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Misconceptions of New Writers



I’ve been lucky enough to have been chosen to be a mentor for a writer in the Pan-African Witticism programme.

One thing I learned long ago when in another life I was a science teacher, is the best way to truly understand a subject is to attempt to teach it to someone else.

The best teachers are people who can break a complex subject down in a simple way and get another person to understand it.

But in doing that, in finding a way to teach someone else, you learn as well. And this is what I see happening as I’m mentoring this writer.

I’m learning more about how stories work and why some writing is good and some just is not.

One thing I’ve realised is that new writers often believe their job is to make a simple idea more complex.

That the reader must fight to find the meaning of a sentence if that sentence is to have any worth.

They write long, convoluted sentences in the misconception that they impress someone. This is wrong.

Writing is communicating, and for communication to be effective it must be clear. This applies to literary fiction writing just as it applies to all other writing.

I’d advise new writers to use the simplest language possible, but to use it in fresh, interesting ways to let your reader get a mental picture of what you want to communicate.

You’re not meant to leave your reader confused. You are meant to tell a story.

Many people believe that you should choose a big, complex word when a simple one will do. But again this is wrong.

You should choose the correct word. Sometimes you might need a bigger word because that’s the correct word, but don’t pull out your thesaurus and go searching for a complex word for the sheer want of using one. That is not good writing.

Your inexperience shows through such antics.

Another thing I’ve noticed during my mentoring process is poor writing is often made up of sentences that the writer likes but that together have no meaning.

This is often a problem in bad poetry too. Often writers are told to “kill their darlings” when editing their work.

What that means is to get rid of phrases and sentences that you might like, they might sound lovely, they might convey an image you think is quite clever, but they don’t work with the rest of the story. They must go.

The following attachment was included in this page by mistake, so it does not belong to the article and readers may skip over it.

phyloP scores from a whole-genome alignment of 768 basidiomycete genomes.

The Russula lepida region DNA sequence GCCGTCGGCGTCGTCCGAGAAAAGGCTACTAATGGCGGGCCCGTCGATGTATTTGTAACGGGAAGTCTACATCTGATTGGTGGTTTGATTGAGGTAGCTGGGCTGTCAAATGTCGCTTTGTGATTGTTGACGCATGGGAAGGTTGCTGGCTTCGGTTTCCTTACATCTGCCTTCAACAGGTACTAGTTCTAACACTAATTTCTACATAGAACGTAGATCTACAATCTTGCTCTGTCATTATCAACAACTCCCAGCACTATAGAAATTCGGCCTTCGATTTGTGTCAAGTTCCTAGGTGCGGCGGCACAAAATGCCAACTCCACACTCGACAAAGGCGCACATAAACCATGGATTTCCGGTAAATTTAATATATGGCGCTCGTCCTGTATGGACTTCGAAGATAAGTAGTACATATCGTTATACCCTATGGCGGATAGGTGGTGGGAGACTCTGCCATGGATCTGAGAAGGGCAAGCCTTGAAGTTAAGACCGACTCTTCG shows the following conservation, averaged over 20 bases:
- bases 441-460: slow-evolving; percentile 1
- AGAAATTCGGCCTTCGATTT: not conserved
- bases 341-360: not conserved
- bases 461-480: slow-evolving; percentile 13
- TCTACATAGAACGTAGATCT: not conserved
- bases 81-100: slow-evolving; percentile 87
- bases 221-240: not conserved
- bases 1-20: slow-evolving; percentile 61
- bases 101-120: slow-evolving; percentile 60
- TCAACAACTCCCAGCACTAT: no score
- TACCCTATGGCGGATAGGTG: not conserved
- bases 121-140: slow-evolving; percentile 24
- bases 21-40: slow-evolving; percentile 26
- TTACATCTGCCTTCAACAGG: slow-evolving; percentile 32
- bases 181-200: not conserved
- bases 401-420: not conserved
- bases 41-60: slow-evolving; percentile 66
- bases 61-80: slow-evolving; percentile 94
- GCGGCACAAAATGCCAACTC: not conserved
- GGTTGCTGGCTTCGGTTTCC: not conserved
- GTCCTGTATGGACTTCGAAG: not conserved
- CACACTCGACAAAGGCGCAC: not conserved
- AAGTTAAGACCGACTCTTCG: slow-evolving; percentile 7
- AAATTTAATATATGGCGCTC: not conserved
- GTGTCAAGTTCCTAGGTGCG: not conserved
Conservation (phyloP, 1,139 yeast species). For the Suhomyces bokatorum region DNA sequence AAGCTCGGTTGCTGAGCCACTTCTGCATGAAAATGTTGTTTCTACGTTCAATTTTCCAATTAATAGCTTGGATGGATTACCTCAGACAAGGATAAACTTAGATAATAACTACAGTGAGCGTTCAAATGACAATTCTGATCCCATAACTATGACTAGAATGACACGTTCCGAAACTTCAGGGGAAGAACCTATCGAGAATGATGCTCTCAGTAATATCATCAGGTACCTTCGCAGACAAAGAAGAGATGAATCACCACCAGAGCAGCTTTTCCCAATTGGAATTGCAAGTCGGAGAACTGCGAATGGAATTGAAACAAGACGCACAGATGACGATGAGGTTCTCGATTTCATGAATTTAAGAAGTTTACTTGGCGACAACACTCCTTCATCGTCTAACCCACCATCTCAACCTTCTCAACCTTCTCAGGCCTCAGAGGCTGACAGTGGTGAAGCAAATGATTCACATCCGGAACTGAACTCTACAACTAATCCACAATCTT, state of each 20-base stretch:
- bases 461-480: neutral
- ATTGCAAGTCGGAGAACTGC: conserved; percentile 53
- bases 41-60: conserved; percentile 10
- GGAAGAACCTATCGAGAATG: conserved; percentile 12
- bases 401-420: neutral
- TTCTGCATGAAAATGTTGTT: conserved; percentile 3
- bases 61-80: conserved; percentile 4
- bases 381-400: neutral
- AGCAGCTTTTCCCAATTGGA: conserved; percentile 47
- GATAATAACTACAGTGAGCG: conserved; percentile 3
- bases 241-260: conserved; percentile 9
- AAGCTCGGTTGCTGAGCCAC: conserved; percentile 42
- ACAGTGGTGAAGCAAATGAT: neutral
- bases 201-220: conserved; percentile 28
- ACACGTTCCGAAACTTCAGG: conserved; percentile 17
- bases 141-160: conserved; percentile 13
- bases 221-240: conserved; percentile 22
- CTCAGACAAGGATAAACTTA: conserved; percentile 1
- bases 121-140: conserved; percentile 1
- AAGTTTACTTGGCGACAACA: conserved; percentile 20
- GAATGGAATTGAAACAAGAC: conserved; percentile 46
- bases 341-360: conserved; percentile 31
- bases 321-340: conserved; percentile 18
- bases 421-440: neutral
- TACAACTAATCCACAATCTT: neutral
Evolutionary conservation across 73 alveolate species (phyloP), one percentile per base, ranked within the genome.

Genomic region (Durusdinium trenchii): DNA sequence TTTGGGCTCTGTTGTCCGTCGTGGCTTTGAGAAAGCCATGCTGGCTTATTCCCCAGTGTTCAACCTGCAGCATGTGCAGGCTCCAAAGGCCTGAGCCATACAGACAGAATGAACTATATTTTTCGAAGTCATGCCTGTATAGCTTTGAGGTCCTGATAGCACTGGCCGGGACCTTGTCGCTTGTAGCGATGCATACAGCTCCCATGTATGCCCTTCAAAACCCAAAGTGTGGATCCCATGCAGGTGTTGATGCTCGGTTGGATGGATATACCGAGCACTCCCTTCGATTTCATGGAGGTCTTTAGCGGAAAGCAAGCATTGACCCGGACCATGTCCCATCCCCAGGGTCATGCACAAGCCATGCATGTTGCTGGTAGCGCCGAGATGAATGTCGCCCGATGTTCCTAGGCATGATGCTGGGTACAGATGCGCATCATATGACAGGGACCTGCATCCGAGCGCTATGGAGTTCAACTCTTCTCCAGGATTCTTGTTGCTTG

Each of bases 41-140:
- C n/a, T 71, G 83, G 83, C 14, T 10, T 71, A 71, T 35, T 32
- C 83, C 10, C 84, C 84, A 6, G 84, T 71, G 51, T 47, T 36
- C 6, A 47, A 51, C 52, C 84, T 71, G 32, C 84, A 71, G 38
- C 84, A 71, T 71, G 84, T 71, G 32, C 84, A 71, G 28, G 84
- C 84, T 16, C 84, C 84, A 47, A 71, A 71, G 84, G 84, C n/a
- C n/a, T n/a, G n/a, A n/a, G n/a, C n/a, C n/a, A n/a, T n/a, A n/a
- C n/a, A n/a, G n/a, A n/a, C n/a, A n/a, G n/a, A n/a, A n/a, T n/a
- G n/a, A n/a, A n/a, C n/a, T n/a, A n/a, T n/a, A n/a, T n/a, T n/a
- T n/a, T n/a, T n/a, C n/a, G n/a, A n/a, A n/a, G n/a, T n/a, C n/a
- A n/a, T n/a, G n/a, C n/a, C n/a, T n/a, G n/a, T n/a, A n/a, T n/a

Another common error I’m finding is in description. If you’re writing a short story, and this is even more important in flash or micro fiction, and you’re taking time describing something, that something should be important to the overall story.

Often you find an inexperienced writer taking three or four sentences describing a house, for example, but that house has no significant role in the story.

You’re leading your reader down a path that ends in a dead-end. They won’t like that and they will hold it against you.

An adept writer chooses specific things to describe and the description furthers the story. Look at this excerpt from Margaret Atwood’s story “Warlords”-

“The warlord sits at the centre of his own power, inert but potent. Sycophants spoon food and good news into him; vulture-handlers handle his pet vultures; babes lick his toes.”

Nearly every word in those two sentences of description furthers the story and packs more punch than one might expect.

There are no ten penny words when a one cent word will do.

You might say sycophant is a big word, but it is the correct word.

This is a case where the correct word is used because it is the word that is needed.

Look at a phrase like –“babes lick his toes” -what a fresh way to show the decadence of power.

Specific description using simple words to communicate a big concept.

It’s beautiful, simple writing that communicates in a fresh, exciting way.

This is what we should all be trying to achieve in our writing.

Flashy writing with no point to its flashiness shows inexperience, nothing more.